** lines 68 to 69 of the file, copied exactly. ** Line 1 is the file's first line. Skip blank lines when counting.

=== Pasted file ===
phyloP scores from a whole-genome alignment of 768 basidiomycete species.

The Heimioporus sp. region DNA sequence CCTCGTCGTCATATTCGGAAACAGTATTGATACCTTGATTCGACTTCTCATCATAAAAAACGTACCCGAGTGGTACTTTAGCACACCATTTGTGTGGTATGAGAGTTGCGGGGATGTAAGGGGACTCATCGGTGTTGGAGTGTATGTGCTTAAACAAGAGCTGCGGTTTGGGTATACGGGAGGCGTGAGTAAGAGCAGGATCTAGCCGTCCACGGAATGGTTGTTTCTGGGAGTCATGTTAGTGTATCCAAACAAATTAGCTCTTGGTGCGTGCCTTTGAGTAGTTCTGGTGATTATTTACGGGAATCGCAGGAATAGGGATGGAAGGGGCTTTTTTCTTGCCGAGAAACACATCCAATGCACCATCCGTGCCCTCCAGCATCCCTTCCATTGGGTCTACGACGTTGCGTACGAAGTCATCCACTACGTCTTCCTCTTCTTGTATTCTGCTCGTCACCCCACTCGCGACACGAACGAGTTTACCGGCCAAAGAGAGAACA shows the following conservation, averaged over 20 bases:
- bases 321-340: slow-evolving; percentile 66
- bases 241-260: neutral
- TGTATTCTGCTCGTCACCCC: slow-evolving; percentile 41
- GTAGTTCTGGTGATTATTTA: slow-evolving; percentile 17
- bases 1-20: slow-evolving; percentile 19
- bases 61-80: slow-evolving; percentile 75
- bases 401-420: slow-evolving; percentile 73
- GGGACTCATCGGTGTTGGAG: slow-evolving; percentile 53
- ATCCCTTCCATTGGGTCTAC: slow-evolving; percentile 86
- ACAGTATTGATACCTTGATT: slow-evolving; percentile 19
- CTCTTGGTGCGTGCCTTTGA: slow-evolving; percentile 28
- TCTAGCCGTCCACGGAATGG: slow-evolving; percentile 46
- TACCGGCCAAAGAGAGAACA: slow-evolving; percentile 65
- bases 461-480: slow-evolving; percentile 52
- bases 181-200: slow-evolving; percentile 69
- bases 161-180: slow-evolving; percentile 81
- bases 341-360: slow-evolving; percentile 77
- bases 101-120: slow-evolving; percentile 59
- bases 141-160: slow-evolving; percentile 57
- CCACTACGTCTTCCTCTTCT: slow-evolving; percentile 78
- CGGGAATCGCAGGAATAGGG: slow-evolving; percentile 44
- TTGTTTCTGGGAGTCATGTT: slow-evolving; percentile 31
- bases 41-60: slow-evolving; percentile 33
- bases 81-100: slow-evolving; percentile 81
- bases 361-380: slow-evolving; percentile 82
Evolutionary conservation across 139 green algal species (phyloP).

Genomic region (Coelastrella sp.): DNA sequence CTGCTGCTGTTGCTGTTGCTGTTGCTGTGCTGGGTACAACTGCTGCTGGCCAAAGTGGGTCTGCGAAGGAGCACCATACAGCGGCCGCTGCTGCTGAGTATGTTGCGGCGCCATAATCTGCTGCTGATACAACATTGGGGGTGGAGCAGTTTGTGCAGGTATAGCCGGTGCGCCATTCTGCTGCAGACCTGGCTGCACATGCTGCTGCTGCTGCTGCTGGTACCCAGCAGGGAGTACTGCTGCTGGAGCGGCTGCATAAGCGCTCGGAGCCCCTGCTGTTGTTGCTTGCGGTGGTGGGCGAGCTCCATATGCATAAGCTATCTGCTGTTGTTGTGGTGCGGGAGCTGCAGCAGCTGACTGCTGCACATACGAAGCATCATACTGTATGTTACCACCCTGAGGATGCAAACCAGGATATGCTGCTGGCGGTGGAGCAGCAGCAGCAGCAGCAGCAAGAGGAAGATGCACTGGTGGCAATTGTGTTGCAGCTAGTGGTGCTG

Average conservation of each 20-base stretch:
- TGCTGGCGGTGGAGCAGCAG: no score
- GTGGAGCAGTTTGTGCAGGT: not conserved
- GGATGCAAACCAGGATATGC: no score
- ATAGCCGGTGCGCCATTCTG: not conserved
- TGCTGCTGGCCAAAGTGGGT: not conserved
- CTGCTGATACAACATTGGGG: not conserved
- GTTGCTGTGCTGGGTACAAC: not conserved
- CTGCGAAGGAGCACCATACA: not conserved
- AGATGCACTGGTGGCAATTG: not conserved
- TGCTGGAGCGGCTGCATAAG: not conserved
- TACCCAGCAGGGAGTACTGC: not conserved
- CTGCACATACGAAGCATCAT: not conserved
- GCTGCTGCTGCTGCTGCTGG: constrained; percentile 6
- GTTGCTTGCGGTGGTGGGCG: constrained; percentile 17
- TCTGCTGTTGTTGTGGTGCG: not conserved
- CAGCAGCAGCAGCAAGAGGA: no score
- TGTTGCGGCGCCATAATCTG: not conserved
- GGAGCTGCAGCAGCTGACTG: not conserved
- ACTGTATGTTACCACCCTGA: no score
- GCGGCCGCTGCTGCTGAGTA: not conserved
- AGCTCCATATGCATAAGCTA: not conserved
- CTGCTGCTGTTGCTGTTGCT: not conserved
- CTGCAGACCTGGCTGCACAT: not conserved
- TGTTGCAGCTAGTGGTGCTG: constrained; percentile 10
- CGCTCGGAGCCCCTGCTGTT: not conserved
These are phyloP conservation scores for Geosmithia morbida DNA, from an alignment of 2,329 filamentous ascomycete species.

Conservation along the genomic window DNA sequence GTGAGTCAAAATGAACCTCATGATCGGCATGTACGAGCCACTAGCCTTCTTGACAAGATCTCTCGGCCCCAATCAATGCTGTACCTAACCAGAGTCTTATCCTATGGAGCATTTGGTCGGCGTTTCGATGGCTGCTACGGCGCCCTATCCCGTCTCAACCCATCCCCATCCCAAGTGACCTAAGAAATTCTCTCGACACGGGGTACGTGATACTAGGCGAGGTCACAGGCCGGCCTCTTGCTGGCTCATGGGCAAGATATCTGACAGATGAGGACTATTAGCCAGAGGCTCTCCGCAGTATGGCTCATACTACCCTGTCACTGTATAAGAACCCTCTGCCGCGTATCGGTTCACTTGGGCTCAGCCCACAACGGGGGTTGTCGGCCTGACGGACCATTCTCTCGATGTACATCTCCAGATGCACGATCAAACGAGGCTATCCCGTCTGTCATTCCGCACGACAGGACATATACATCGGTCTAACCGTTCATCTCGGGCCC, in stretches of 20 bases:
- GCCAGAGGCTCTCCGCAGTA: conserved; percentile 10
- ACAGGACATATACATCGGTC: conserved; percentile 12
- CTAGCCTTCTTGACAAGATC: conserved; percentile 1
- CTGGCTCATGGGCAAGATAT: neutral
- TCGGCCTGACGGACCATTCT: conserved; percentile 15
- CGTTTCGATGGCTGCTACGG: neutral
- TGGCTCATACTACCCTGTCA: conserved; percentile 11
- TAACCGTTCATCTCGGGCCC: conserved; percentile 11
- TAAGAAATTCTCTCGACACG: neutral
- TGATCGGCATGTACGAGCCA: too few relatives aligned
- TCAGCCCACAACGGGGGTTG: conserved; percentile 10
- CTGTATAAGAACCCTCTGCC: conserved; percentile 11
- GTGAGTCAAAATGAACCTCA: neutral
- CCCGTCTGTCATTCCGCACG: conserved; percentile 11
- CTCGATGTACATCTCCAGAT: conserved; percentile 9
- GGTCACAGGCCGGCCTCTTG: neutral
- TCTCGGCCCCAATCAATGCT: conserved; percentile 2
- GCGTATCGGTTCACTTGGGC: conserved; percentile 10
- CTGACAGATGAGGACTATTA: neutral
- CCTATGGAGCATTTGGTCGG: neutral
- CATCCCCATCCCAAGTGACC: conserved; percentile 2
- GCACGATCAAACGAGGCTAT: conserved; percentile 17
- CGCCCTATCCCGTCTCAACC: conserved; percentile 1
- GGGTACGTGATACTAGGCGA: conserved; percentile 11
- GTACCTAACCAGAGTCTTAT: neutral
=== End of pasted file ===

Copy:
- TCAGCCCACAACGGGGGTTG: conserved; percentile 10
- CTGTATAAGAACCCTCTGCC: conserved; percentile 11